Then came HBO’s Game of Thrones in 2011. Another epic period drama that needs little introduction. Although many may attest that Game of Thrones’ storylines, characters, and themes far surpassed its predecessors in terms of substance, and while it may have indeed toned down some of its explicit (and gratuitous?) sex and nudity content (it’s had six seasons to fine-tune), when it premiered, from the perspective of sensationalism, GOT was on par with Spartacus.
Eventually something had to give. With our TV watching habits quickly becoming immune to large doses of tits and ass per episode, almost exclusively appealing to the male-gaze, a change was a comin’…
In 2012, HBO, still the pioneer and frontier of premium cable, premiered Girls. Created, written, produced, and mostly directed by and starring 24-year-old newcomer Lena Dunham, a radical shift happened. But this shift didn’t mean less sex and nudity. No, they would remain the status quo in the premium cable world for another few years. What had changed was that for the first time in pop culture history, sex scenes were being written and produced by a woman. And even more radical was that this woman was far from the physical type we had grown so accustomed to watching (tall, slim, perky boobs, petite waistlines, beautiful faces). Instead, Dunham was short, frumpy, and ordinary. And we were being asked to see her naked all the time. In weird and often compromising positions or situations, no less. What was even more extraordinary—although not at all surprising—was that she was the master behind this gender subversion and cultural shift on television. A shift that would change things forever. (If Girls‘ popularity and ratings were anything to go by, the world was more than ready.)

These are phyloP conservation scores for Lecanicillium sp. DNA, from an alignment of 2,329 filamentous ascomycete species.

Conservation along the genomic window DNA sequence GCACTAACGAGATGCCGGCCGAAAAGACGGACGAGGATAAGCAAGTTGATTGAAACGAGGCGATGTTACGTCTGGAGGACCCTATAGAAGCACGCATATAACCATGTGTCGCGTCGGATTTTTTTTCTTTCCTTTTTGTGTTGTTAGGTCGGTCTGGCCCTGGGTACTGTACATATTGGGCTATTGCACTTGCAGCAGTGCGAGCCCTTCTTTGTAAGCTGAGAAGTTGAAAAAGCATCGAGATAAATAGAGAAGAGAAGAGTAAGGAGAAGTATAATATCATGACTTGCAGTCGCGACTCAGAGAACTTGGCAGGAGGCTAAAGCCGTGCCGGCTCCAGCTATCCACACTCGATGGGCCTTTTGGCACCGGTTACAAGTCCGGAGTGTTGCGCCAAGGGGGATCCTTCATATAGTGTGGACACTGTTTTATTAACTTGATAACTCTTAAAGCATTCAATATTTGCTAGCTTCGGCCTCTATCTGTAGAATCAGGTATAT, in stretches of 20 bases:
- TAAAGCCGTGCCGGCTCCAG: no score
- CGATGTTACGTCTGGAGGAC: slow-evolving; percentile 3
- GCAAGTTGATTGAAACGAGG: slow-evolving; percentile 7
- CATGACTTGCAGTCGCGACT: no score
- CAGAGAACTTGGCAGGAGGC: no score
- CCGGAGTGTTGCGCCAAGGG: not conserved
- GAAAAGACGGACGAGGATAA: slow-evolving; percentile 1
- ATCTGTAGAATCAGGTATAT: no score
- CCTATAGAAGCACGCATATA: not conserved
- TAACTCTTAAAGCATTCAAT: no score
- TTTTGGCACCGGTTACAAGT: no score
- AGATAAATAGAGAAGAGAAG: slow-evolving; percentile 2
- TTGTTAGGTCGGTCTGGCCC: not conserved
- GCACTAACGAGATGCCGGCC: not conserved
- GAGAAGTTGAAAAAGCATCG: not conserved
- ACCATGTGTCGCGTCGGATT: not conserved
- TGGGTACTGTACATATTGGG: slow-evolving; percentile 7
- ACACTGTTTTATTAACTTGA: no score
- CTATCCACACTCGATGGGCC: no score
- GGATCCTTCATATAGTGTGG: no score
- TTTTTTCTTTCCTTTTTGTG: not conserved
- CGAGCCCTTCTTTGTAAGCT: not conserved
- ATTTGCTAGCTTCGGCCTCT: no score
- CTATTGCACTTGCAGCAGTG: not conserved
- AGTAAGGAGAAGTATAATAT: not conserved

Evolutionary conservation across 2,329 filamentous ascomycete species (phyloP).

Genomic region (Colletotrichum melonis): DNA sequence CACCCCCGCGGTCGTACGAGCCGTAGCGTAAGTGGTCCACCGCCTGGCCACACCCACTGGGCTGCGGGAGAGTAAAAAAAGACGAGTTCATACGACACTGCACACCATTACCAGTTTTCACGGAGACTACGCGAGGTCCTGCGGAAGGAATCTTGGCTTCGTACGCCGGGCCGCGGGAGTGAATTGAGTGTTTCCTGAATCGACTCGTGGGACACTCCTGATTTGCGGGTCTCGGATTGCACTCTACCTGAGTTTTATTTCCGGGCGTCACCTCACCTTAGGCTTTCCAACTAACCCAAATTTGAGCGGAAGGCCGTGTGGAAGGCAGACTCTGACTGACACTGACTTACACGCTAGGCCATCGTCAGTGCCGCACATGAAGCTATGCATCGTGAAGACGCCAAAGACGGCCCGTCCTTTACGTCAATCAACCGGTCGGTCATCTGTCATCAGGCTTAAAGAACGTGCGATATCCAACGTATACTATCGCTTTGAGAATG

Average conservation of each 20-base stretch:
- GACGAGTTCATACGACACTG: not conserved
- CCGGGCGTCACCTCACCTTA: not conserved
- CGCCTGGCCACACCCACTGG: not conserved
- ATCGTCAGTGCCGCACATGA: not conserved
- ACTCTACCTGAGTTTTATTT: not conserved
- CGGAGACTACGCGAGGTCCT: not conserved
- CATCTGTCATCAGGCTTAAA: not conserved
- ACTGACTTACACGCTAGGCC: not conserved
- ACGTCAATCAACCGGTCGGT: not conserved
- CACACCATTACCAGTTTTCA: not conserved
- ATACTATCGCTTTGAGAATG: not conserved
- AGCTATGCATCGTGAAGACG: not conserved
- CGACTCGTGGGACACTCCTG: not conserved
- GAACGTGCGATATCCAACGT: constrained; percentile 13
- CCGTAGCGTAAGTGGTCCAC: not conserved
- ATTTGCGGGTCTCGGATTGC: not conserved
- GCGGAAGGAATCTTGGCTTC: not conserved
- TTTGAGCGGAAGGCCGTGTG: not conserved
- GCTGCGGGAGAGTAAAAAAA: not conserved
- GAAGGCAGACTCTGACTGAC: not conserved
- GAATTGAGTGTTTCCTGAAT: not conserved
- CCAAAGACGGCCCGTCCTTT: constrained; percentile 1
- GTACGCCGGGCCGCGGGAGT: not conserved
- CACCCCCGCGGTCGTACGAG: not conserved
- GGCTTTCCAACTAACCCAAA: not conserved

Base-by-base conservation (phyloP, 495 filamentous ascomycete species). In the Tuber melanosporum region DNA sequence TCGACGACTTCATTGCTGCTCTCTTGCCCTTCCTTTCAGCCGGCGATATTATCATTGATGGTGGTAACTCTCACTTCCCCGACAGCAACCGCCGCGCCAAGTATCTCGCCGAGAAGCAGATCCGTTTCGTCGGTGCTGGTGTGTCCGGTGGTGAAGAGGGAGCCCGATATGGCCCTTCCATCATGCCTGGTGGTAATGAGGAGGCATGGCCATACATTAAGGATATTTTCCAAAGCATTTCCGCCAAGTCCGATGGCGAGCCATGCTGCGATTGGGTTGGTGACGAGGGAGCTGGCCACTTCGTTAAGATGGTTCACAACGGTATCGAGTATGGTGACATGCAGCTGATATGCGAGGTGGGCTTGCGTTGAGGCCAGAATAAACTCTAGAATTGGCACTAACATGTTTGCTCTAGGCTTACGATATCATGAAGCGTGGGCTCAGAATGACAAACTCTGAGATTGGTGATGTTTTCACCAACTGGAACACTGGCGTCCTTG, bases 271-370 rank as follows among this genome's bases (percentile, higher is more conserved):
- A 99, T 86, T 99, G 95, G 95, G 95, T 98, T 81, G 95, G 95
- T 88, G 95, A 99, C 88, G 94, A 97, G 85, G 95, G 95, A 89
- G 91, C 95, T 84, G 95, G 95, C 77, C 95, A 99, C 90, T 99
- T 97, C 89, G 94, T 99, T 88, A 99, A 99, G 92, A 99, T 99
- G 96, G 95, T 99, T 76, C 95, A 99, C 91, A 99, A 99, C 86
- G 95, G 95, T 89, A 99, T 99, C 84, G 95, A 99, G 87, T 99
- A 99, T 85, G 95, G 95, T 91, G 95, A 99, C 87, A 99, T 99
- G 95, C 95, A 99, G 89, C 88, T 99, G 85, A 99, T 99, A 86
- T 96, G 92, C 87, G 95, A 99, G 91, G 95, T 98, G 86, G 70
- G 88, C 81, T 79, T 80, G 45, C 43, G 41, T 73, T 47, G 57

Soon after, in 2013, Netflix—yes, TV had now moved to the web—followed HBO’s lead with this new trend and premiered Orange is the New Black. Also created by a woman, Jenji Kohan, OINB continued to explore sex and nudity on TV from a female perspective, but this time in the confines of a prison. The result was a far cry from the stereotypical bodies and sex scenes previously celebrated on the screen, and a very explicit, often ugly look at the female experience.
The following year, in 2014, Netflix’s new competitor, Amazon, came out with Jill Soloway’s Transparent. The next female-generated series to take-the-world-by-storm. But this time we saw sexuality explored from the perspective of a transgender woman, her bi-sexual daughters, and heterosexual son. Another shift that came with this show was that instead of exposing and depicting lots of body parts and bedroom scenes, Transparent tended to focus on character’s existential experiences within the realm of sexuality.
The shift from graphic nudity and sex scenes has continued and a certain integrity has returned to most hit premium cable shows today. Story (or substance) over sensationalism (or titillation) seems to be the key. Netflix’s Stranger Things, Bloodline, and House of Cards are all good examples of this recent shift.
How long will it last? Or, perhaps the better question is, when can we expect the next wave of change to come? While the answer to these questions may be intangible at this moment, what’s clear is that exciting and ground breaking television isn’t going anywhere anytime soon. Maybe what we can expect to change is just our individual definitions of what sex on television means.